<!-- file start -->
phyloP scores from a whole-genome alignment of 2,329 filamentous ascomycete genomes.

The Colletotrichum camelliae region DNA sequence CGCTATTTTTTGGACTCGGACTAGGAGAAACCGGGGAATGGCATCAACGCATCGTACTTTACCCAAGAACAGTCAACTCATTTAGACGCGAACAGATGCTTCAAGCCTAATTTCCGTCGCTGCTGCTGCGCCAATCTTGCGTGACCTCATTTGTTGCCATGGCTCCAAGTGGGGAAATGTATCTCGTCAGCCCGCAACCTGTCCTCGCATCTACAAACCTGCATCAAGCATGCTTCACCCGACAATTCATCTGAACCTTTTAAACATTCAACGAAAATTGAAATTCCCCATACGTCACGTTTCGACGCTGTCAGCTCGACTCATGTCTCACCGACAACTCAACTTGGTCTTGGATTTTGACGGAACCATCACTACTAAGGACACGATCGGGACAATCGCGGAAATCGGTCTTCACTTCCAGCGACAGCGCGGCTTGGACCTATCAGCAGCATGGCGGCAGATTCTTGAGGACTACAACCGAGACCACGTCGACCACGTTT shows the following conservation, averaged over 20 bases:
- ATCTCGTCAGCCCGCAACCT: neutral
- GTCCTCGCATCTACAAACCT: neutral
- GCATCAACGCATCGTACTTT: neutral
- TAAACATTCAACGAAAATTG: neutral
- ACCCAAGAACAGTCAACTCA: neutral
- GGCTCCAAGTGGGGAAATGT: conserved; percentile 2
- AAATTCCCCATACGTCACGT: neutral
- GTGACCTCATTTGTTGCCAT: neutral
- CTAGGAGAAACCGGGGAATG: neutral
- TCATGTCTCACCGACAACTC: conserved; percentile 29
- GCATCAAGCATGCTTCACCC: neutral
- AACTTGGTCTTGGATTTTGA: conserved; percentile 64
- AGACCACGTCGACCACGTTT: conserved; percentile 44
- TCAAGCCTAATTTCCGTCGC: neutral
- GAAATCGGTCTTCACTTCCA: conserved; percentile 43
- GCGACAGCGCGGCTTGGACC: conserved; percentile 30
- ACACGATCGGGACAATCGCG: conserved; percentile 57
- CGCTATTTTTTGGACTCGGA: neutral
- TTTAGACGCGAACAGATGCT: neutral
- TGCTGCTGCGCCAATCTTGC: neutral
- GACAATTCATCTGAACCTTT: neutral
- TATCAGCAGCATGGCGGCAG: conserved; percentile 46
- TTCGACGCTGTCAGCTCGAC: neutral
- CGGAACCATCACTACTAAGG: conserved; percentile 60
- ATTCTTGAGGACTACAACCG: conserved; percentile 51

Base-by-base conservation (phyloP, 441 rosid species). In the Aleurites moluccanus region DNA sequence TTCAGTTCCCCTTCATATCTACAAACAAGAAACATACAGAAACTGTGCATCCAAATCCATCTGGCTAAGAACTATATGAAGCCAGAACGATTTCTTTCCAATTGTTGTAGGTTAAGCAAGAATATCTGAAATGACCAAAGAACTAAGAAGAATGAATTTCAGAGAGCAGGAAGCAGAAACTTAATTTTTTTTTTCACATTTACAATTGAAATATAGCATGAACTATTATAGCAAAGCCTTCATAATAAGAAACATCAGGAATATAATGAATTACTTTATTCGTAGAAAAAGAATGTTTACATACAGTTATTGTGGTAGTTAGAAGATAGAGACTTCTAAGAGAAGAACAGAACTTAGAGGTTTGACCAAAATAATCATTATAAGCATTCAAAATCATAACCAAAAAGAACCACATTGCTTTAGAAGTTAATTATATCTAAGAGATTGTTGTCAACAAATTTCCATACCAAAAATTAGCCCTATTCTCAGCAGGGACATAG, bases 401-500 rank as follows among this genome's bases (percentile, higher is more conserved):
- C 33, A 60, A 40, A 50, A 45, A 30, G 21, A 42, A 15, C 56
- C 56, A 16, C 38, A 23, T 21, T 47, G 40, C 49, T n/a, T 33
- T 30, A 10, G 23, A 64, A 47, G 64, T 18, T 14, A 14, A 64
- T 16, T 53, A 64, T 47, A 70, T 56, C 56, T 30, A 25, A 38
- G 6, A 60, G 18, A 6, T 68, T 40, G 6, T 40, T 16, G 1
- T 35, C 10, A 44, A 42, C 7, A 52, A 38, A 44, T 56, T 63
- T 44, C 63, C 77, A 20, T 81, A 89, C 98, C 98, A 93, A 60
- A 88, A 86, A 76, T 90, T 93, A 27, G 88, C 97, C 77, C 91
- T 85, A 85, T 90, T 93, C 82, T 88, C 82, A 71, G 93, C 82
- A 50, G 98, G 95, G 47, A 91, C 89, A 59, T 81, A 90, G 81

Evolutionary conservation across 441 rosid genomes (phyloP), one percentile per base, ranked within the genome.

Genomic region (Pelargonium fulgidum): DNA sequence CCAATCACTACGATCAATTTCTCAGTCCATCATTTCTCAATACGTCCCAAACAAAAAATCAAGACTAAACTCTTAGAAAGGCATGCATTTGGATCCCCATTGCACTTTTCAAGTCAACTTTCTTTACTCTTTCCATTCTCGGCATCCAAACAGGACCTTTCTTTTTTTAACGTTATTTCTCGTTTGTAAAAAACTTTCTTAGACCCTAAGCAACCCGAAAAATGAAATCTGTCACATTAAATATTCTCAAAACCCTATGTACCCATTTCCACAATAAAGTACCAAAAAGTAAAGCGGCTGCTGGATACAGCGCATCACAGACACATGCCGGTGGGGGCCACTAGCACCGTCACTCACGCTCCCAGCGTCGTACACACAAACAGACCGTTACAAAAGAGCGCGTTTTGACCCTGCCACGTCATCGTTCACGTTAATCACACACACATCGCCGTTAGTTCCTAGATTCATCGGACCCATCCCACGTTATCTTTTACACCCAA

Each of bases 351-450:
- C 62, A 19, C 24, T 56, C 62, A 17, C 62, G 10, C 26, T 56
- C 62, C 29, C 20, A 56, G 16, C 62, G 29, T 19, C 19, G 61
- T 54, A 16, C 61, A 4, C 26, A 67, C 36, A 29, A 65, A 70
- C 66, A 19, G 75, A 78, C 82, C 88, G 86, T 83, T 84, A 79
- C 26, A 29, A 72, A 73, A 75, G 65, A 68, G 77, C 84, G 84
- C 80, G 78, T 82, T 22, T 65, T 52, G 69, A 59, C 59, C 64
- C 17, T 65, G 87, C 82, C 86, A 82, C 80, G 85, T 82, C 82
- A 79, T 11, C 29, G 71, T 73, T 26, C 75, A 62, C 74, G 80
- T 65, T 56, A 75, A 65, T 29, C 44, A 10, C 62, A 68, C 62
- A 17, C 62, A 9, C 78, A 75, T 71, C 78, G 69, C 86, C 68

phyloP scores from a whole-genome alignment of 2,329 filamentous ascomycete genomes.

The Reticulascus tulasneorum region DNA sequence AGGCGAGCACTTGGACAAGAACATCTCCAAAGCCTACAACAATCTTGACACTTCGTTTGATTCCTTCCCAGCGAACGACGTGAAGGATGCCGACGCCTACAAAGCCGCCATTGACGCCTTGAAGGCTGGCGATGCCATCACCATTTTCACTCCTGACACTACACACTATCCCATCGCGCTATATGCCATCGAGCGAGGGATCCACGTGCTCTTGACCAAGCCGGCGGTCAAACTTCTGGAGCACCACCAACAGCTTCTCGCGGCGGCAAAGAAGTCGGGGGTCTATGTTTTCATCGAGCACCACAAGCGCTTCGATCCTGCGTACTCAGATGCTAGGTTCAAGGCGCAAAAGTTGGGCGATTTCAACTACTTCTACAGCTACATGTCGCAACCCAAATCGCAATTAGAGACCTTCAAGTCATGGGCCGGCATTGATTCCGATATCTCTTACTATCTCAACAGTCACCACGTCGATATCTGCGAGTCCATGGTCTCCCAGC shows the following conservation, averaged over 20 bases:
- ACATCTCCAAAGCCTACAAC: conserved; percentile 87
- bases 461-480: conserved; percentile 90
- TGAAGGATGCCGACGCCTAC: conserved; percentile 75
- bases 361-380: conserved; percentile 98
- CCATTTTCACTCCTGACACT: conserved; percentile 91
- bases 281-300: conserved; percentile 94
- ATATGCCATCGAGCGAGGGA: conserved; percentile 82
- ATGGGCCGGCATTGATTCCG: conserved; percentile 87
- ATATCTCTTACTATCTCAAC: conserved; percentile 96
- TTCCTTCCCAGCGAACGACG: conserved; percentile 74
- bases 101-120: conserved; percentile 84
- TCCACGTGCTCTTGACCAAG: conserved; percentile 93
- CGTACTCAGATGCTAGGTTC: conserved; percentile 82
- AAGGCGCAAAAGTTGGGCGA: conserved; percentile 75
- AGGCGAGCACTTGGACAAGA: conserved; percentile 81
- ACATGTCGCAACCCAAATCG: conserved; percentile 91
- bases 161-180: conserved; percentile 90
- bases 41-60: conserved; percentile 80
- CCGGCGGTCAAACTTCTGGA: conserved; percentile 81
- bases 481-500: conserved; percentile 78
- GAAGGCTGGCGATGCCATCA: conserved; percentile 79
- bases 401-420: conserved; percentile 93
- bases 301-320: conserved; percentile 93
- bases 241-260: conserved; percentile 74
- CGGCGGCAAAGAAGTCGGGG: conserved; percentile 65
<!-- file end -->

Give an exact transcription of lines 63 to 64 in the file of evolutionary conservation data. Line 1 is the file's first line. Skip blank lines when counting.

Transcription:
- TTCCTTCCCAGCGAACGACG: conserved; percentile 74
- bases 101-120: conserved; percentile 84